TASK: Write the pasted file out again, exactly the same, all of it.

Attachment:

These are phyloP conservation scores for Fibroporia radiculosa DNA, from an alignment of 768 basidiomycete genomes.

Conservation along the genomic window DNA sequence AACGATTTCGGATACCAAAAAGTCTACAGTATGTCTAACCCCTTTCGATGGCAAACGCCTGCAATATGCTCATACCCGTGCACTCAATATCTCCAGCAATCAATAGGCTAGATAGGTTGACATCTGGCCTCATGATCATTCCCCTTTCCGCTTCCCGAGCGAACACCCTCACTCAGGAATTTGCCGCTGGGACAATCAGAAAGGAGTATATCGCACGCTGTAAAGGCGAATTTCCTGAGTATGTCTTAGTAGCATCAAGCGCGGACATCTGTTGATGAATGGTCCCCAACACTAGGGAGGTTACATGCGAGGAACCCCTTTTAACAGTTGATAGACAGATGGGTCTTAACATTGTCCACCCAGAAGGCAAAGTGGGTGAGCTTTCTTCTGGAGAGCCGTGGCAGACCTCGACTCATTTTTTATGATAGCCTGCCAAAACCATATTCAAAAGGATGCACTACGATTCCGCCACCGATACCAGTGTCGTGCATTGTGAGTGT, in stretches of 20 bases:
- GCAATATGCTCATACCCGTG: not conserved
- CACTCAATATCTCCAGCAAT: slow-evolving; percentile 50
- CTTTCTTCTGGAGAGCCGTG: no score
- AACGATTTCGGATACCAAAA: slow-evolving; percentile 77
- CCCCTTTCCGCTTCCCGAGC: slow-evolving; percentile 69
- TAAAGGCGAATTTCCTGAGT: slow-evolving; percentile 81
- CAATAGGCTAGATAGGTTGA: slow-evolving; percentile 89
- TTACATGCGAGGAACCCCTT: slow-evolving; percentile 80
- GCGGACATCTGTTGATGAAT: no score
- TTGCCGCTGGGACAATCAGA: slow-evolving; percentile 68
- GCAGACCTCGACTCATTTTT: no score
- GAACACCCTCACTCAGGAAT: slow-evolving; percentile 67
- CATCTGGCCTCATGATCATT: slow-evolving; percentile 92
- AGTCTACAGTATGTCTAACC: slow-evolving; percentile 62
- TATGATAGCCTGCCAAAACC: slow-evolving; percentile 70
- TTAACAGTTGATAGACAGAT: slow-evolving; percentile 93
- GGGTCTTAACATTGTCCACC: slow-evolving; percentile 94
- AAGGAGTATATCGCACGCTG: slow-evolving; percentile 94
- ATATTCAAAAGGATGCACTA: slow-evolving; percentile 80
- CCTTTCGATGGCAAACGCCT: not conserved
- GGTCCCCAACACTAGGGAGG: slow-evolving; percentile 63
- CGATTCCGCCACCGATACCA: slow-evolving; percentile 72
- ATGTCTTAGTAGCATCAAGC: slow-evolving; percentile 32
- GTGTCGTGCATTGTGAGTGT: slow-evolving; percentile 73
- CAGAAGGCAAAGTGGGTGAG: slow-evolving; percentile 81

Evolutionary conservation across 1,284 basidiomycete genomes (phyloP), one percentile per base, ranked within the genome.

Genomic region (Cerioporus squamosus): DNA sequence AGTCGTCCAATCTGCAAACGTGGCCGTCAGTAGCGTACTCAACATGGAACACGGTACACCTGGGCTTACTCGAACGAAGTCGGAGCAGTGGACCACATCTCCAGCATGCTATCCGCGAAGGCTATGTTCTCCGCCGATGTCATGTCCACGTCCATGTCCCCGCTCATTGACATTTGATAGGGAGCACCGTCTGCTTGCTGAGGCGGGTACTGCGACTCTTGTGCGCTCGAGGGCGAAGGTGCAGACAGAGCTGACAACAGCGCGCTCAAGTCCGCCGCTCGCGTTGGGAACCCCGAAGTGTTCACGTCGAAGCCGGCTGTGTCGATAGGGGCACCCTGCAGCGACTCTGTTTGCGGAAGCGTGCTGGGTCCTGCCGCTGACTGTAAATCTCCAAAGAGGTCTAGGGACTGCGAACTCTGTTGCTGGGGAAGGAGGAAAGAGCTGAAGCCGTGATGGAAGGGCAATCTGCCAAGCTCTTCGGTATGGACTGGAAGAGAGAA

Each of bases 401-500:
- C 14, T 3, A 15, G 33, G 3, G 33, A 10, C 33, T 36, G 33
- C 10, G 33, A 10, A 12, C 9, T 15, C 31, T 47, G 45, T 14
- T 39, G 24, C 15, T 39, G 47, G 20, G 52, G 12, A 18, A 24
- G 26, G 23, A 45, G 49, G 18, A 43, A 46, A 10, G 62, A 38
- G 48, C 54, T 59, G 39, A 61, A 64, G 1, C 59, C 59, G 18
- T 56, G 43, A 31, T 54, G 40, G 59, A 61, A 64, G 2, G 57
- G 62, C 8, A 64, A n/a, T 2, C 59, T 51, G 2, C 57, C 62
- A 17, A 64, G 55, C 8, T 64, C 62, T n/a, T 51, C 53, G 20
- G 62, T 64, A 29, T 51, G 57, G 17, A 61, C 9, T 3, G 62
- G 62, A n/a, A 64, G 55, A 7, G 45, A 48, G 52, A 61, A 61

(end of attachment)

These are phyloP conservation scores for Fibroporia radiculosa DNA, from an alignment of 768 basidiomycete genomes.

Conservation along the genomic window DNA sequence AACGATTTCGGATACCAAAAAGTCTACAGTATGTCTAACCCCTTTCGATGGCAAACGCCTGCAATATGCTCATACCCGTGCACTCAATATCTCCAGCAATCAATAGGCTAGATAGGTTGACATCTGGCCTCATGATCATTCCCCTTTCCGCTTCCCGAGCGAACACCCTCACTCAGGAATTTGCCGCTGGGACAATCAGAAAGGAGTATATCGCACGCTGTAAAGGCGAATTTCCTGAGTATGTCTTAGTAGCATCAAGCGCGGACATCTGTTGATGAATGGTCCCCAACACTAGGGAGGTTACATGCGAGGAACCCCTTTTAACAGTTGATAGACAGATGGGTCTTAACATTGTCCACCCAGAAGGCAAAGTGGGTGAGCTTTCTTCTGGAGAGCCGTGGCAGACCTCGACTCATTTTTTATGATAGCCTGCCAAAACCATATTCAAAAGGATGCACTACGATTCCGCCACCGATACCAGTGTCGTGCATTGTGAGTGT, in stretches of 20 bases:
- GCAATATGCTCATACCCGTG: not conserved
- CACTCAATATCTCCAGCAAT: slow-evolving; percentile 50
- CTTTCTTCTGGAGAGCCGTG: no score
- AACGATTTCGGATACCAAAA: slow-evolving; percentile 77
- CCCCTTTCCGCTTCCCGAGC: slow-evolving; percentile 69
- TAAAGGCGAATTTCCTGAGT: slow-evolving; percentile 81
- CAATAGGCTAGATAGGTTGA: slow-evolving; percentile 89
- TTACATGCGAGGAACCCCTT: slow-evolving; percentile 80
- GCGGACATCTGTTGATGAAT: no score
- TTGCCGCTGGGACAATCAGA: slow-evolving; percentile 68
- GCAGACCTCGACTCATTTTT: no score
- GAACACCCTCACTCAGGAAT: slow-evolving; percentile 67
- CATCTGGCCTCATGATCATT: slow-evolving; percentile 92
- AGTCTACAGTATGTCTAACC: slow-evolving; percentile 62
- TATGATAGCCTGCCAAAACC: slow-evolving; percentile 70
- TTAACAGTTGATAGACAGAT: slow-evolving; percentile 93
- GGGTCTTAACATTGTCCACC: slow-evolving; percentile 94
- AAGGAGTATATCGCACGCTG: slow-evolving; percentile 94
- ATATTCAAAAGGATGCACTA: slow-evolving; percentile 80
- CCTTTCGATGGCAAACGCCT: not conserved
- GGTCCCCAACACTAGGGAGG: slow-evolving; percentile 63
- CGATTCCGCCACCGATACCA: slow-evolving; percentile 72
- ATGTCTTAGTAGCATCAAGC: slow-evolving; percentile 32
- GTGTCGTGCATTGTGAGTGT: slow-evolving; percentile 73
- CAGAAGGCAAAGTGGGTGAG: slow-evolving; percentile 81

Evolutionary conservation across 1,284 basidiomycete genomes (phyloP), one percentile per base, ranked within the genome.

Genomic region (Cerioporus squamosus): DNA sequence AGTCGTCCAATCTGCAAACGTGGCCGTCAGTAGCGTACTCAACATGGAACACGGTACACCTGGGCTTACTCGAACGAAGTCGGAGCAGTGGACCACATCTCCAGCATGCTATCCGCGAAGGCTATGTTCTCCGCCGATGTCATGTCCACGTCCATGTCCCCGCTCATTGACATTTGATAGGGAGCACCGTCTGCTTGCTGAGGCGGGTACTGCGACTCTTGTGCGCTCGAGGGCGAAGGTGCAGACAGAGCTGACAACAGCGCGCTCAAGTCCGCCGCTCGCGTTGGGAACCCCGAAGTGTTCACGTCGAAGCCGGCTGTGTCGATAGGGGCACCCTGCAGCGACTCTGTTTGCGGAAGCGTGCTGGGTCCTGCCGCTGACTGTAAATCTCCAAAGAGGTCTAGGGACTGCGAACTCTGTTGCTGGGGAAGGAGGAAAGAGCTGAAGCCGTGATGGAAGGGCAATCTGCCAAGCTCTTCGGTATGGACTGGAAGAGAGAA

Each of bases 401-500:
- C 14, T 3, A 15, G 33, G 3, G 33, A 10, C 33, T 36, G 33
- C 10, G 33, A 10, A 12, C 9, T 15, C 31, T 47, G 45, T 14
- T 39, G 24, C 15, T 39, G 47, G 20, G 52, G 12, A 18, A 24
- G 26, G 23, A 45, G 49, G 18, A 43, A 46, A 10, G 62, A 38
- G 48, C 54, T 59, G 39, A 61, A 64, G 1, C 59, C 59, G 18
- T 56, G 43, A 31, T 54, G 40, G 59, A 61, A 64, G 2, G 57
- G 62, C 8, A 64, A n/a, T 2, C 59, T 51, G 2, C 57, C 62
- A 17, A 64, G 55, C 8, T 64, C 62, T n/a, T 51, C 53, G 20
- G 62, T 64, A 29, T 51, G 57, G 17, A 61, C 9, T 3, G 62
- G 62, A n/a, A 64, G 55, A 7, G 45, A 48, G 52, A 61, A 61